Moscow says will work with London on Litvinenko, within Russian law
MOSCOW, October 13 (RIA Novosti) - Moscow is ready to cooperate with London over the controversial case of the death of Alexander Litvinenko, but will continue to adhere to Russian law, Foreign Minister Sergei Lavrov said on Wednesday.
Former Russian security officer Litvinenko died of radioactive poisoning in London on November 23, 2006. British investigators accused agent-turned-businessman Andrei Lugovoi of murder, and demanded his extradition, sparking a major diplomatic row.
Moscow has refused to hand over Lugovoi, citing lack of evidence and the Russian constitution, which does not allow extradition of Russian citizens to other countries. Lugovoi, who is now a member of Russia's parliament, has repeatedly denied involvement in the death.
"We reaffirm our position that we are ready to cooperate on the basis of our laws," Lavrov said at a news conference in Moscow with British Foreign Secretary William Hague.
"This position is well known to the British side, we have not given up on it, but problems in relations between the two normal countries have never meant that all other areas of cooperation have to suffer," he added. "Here, we share a common position."
Britain does not intend to renew cooperation with the Russian intelligence services, which was interrupted unilaterally over Litvinenko's murder.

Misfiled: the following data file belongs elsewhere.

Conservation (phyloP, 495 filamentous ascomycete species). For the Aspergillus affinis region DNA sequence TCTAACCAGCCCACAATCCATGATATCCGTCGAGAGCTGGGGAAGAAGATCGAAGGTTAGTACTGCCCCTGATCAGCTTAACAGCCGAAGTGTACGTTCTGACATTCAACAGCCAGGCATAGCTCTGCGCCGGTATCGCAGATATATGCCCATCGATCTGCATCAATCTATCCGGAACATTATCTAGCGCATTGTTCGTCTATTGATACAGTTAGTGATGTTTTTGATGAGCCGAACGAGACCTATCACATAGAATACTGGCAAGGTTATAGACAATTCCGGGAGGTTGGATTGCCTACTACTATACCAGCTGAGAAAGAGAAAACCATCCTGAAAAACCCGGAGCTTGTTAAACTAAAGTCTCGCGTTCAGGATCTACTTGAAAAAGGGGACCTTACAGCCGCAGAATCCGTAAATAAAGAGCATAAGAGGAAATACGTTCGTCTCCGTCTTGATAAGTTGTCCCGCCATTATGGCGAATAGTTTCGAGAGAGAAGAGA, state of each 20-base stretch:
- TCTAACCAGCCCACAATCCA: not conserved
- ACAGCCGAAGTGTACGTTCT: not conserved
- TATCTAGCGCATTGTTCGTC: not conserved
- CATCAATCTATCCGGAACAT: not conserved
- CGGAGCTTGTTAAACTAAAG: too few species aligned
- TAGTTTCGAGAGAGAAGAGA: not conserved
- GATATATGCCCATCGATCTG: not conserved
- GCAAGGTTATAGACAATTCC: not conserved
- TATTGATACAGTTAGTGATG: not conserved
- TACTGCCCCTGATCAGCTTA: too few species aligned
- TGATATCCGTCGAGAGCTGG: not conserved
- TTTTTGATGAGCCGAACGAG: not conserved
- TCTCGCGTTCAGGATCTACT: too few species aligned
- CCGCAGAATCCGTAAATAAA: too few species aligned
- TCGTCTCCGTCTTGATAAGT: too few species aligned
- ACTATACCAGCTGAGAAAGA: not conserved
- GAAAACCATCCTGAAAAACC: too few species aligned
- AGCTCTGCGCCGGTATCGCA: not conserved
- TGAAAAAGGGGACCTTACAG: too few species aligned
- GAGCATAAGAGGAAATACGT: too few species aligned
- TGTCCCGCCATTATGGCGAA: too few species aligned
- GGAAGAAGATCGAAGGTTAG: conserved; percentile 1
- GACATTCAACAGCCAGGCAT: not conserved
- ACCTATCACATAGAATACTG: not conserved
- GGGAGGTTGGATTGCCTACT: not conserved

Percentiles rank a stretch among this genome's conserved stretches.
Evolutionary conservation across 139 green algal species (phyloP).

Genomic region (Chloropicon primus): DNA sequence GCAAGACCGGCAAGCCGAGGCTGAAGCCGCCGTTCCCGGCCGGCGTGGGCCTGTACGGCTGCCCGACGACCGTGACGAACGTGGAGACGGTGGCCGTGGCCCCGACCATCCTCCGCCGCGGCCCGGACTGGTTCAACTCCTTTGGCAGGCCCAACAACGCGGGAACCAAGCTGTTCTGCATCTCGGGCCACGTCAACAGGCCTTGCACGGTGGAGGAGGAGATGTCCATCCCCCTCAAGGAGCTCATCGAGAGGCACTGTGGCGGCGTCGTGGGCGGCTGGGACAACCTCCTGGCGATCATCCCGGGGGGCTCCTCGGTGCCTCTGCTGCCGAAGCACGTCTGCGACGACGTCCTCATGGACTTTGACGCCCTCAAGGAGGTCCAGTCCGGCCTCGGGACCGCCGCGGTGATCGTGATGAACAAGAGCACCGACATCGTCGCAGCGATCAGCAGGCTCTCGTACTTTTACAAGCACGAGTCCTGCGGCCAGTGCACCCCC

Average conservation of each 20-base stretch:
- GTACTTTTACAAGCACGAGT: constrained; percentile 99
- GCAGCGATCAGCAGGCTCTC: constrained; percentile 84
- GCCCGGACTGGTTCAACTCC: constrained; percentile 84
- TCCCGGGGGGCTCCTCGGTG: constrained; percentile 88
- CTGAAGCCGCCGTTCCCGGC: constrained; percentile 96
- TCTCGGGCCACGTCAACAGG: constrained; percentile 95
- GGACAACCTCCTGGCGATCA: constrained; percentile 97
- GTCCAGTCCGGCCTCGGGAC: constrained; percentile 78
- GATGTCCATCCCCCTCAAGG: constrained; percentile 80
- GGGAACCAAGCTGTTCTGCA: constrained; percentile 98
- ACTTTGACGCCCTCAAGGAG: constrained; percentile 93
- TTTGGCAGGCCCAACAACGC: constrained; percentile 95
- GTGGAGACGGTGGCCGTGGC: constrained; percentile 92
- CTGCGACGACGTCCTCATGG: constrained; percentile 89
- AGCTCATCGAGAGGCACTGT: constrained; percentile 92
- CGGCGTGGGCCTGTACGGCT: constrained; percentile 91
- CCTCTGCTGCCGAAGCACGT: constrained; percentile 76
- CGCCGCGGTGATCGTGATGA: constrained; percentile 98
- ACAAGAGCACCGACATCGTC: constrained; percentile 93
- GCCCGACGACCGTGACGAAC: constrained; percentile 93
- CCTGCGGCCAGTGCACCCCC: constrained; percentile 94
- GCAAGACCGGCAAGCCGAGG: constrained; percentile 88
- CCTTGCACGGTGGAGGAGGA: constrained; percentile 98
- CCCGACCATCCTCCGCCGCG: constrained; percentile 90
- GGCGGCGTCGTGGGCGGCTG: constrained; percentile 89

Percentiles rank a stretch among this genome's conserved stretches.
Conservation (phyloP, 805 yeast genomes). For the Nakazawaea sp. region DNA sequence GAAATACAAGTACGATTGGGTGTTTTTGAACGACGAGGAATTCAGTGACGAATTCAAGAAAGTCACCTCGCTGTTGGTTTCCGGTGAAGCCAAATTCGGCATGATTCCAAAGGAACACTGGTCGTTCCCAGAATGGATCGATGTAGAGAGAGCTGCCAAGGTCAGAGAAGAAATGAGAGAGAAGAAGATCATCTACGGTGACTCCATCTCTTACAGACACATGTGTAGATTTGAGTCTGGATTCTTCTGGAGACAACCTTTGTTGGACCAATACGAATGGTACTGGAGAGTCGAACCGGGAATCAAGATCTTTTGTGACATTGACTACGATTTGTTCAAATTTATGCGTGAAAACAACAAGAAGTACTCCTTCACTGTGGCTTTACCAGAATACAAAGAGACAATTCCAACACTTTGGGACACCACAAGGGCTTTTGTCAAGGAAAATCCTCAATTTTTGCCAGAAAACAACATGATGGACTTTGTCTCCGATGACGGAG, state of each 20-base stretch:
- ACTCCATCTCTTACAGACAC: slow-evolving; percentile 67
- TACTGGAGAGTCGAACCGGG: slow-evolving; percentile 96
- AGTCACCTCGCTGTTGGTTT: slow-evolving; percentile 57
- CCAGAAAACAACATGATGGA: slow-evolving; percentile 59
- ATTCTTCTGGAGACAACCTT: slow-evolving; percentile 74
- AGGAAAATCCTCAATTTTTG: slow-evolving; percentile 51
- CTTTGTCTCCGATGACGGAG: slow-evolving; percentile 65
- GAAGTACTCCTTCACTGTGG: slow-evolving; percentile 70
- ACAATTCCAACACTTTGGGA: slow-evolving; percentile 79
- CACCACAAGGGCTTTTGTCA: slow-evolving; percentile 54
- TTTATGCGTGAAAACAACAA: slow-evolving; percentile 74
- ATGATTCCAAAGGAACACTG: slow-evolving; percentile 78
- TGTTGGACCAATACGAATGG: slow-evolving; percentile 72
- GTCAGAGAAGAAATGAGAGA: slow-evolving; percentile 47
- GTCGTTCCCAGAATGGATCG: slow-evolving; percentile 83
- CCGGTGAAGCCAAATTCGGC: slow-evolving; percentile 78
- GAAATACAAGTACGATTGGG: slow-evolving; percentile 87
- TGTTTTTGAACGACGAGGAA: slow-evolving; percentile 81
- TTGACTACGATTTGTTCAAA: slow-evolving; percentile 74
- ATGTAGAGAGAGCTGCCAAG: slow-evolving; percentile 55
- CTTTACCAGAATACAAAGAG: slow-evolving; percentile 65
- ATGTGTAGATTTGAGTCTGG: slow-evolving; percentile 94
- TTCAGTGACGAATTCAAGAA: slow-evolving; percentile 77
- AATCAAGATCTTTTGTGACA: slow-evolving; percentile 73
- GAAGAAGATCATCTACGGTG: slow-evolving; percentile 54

Britain's position on the issue has not changed, Hague said, adding that this should not hamper Moscow and London from cooperation in fighting drugs trafficking, migration, cyber and other crimes.
"We do not regard the continuing problems as a barrier for everything else," Lavrov said.
Russia is ready to cooperate with Britain over Litvinenko's case "to establish the truth ... of course, without any violations of our constitution, our laws."
Hague's 24-hour visit to Russia, which began on Tuesday, is his first as British Foreign Secretary. The diplomat took office as part of a coalition government in May.
Prior to his visit, Hague acknowledged that relations between Britain and Russia have been strained in recent years.
As well as the Litvinenko murder, the issues that have raised tensions between the two countries include bureaucratic pressure on the British Council in Russia and London's criticism of Moscow following the Russian-Georgian military conflict in August 2008.
For its part, Russia accuses Britain acting as a refuge for fugitive Russian businessmen, including Boris Berezovsky and Yevgeny Chichvarkin, the former head of Russia's largest mobile retailer, Euroset.
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